After my first version turned out to be too small, I’ve made a second toile of Mr Wardrobe’s Thread Theory Fairfield shirt. He’s asked to go incognito in these pictures, so you won’t get to see his lovely mug. Sorry.
The top picture shows the shirt in a size large, straight out of the envelope. I didn’t bother to finish the second cuff, or the hem, so it looks fairly rough and ready, but it’s good enough to assess the fit.
In this post, I’m going to show you the alterations I plan to make to the final version to get a better fit. If you’re fitting a man’s shirt anytime soon, I highly recommend the Fairfield sewalong. Morgan has created two posts showing all kinds of fitting issues and how to resolve them.
The design has relatively little ease, so I’m happy enough with the width across the chest, and also with the overall length of the shirt.
The first thing that needs addressing is the length of the shoulder seam. In this next picture you can see where I’ve marked Mr Wardrobe’s actual shoulder point in pencil on the toile.
The shoulder seam falls 1-1.25″ lower than his shoulder point so I’m going to shorten this seam for the final version. Here it is pinned up to the correct length:
With the shoulder seam pinned up, the cuff falls at exactly the right point on the wrist, so I don’t need to alter the sleeve length. (As an aside, Mr Wardrobe has thought for many years that he had freakishly short arms, but it turns out they’re actually a normal length – he just has narrow shoulders.)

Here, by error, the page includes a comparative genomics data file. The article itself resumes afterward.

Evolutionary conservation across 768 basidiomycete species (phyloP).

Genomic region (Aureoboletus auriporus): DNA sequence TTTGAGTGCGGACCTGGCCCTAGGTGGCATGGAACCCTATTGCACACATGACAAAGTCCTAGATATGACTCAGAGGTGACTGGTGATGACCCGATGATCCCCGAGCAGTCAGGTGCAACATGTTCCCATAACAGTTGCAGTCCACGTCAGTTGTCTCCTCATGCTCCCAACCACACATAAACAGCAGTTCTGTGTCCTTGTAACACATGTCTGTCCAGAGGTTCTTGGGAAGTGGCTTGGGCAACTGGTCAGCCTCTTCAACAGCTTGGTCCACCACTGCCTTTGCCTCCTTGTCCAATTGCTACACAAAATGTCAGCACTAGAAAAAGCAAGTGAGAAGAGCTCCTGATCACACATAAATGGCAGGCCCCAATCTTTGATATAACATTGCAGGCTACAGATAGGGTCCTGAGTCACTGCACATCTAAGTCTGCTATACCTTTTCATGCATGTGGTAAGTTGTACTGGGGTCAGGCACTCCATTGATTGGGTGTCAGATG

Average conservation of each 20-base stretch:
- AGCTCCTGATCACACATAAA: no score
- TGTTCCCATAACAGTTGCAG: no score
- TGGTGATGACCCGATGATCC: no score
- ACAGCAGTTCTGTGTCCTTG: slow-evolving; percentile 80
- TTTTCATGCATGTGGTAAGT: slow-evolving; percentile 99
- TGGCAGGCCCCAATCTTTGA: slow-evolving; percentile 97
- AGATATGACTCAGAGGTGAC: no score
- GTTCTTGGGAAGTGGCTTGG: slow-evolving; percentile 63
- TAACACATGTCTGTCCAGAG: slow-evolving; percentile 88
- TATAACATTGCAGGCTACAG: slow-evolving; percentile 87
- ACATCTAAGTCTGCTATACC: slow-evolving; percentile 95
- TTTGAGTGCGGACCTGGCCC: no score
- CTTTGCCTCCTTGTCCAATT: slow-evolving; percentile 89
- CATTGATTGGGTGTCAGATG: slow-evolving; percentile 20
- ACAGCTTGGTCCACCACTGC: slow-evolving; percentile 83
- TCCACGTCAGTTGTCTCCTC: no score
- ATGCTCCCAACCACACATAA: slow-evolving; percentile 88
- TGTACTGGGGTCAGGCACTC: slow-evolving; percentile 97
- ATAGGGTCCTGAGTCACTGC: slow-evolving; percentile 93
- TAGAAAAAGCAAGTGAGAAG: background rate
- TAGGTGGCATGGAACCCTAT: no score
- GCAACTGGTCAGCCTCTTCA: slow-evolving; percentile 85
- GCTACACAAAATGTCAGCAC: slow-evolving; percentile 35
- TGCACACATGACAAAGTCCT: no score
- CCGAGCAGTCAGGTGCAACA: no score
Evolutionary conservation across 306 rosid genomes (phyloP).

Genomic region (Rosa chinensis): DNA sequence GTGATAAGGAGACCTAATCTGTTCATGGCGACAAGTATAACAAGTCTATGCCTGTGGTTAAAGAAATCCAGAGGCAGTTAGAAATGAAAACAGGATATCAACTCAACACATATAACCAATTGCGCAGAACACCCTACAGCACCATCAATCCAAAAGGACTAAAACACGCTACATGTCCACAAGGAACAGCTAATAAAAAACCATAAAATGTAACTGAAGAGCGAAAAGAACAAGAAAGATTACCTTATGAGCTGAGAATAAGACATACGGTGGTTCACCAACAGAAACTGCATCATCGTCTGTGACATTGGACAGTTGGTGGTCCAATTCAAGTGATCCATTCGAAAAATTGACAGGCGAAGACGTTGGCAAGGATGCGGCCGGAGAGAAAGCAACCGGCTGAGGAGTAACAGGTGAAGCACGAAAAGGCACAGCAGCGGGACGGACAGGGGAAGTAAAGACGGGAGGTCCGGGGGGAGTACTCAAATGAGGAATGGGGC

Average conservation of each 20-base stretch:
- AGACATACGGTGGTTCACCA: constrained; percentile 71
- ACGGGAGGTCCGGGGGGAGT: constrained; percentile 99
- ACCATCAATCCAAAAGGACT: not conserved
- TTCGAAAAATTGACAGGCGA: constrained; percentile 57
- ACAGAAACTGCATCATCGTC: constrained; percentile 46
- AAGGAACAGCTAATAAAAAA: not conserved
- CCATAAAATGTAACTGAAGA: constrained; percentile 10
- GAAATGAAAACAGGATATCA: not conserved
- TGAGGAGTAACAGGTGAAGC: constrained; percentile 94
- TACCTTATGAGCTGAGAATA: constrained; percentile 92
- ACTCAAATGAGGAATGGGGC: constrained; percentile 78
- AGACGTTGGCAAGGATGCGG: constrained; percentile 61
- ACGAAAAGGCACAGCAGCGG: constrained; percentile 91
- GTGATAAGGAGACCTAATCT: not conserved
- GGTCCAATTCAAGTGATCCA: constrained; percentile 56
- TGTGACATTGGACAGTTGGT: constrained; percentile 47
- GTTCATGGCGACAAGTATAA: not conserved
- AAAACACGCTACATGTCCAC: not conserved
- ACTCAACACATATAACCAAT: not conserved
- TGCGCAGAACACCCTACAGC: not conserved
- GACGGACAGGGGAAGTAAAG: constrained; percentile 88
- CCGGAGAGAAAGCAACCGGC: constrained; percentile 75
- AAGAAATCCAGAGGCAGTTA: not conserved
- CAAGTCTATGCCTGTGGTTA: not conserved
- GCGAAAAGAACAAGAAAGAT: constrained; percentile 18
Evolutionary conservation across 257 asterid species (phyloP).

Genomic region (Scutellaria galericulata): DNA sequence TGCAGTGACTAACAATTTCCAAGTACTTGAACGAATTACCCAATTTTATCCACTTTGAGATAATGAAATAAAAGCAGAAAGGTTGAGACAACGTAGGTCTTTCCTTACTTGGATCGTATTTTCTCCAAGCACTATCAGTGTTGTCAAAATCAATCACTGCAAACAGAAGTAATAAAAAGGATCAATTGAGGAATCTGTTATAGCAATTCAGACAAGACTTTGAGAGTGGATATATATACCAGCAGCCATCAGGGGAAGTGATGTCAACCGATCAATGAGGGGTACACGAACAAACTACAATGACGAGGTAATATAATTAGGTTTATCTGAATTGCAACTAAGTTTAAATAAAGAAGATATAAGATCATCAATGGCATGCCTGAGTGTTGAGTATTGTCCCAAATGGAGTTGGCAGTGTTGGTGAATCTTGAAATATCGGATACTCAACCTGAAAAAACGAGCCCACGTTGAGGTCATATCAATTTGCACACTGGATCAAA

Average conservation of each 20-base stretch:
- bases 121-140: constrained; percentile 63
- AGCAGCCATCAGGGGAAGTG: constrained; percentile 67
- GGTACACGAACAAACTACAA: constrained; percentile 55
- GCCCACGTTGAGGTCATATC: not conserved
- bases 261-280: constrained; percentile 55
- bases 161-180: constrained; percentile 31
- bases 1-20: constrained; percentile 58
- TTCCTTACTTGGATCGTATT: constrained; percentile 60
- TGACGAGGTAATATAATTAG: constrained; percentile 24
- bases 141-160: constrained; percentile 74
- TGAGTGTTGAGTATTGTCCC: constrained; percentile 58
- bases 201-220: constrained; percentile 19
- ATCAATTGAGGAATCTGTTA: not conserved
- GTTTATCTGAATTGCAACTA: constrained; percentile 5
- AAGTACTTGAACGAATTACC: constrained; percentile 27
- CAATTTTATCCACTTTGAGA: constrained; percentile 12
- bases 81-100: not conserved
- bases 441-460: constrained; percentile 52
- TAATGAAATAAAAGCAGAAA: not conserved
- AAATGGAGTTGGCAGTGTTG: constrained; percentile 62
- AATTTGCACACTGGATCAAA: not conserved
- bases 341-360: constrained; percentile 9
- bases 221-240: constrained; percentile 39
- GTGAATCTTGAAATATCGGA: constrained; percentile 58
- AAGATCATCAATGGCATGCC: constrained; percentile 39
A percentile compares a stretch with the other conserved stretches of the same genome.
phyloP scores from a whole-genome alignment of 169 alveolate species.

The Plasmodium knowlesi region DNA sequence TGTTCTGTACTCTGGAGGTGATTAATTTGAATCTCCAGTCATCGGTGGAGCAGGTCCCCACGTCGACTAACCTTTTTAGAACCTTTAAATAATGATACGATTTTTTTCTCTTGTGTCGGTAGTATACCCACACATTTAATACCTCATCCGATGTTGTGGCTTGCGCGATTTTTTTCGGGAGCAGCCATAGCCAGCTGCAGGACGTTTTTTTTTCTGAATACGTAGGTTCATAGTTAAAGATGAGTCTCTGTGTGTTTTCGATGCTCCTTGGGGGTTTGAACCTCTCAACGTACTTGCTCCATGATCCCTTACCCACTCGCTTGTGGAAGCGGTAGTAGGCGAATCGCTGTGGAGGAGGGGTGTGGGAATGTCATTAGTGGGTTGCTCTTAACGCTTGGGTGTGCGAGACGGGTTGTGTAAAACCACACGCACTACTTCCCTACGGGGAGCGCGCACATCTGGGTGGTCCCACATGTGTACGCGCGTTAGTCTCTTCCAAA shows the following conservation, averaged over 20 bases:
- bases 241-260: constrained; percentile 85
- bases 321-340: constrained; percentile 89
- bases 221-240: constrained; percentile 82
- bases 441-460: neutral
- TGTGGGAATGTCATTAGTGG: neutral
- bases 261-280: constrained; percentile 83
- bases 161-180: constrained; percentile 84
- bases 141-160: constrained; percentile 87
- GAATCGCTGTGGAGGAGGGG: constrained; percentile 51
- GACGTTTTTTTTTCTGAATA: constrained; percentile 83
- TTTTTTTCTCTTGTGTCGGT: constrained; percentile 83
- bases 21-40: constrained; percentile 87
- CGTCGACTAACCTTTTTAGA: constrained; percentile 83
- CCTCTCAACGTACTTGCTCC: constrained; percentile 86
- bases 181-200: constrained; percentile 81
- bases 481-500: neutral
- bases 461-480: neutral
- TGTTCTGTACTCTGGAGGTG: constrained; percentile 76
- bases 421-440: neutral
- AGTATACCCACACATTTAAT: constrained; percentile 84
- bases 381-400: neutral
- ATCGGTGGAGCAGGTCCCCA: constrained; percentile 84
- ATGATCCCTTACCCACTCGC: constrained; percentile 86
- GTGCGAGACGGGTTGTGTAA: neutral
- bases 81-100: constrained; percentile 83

The size L collar was too small, so I’d already swapped the collar and collar stand pattern pieces for the size XL, and this fits fine.
Turning to the back of the shirt, you can see there’s a problem with the lower back area. I think it needs more width at the hip area if it’s going to be worn untucked. This should reduce the bunching at the waist, and I can do a try-on fitting for the darts to make sure they’re just right.
With the shoulders pinned up, you can see how it might look in the final version.
We ummm-ed and ahhh-ed over a few more alterations, like a potential rounded back adjustment. I think we’ve decided against them, at least for the first one.
But can you help me with the diagonal wrinkles in the final picture? Is that just a result of the way I’ve pinned the shoulders or is there something else going on there?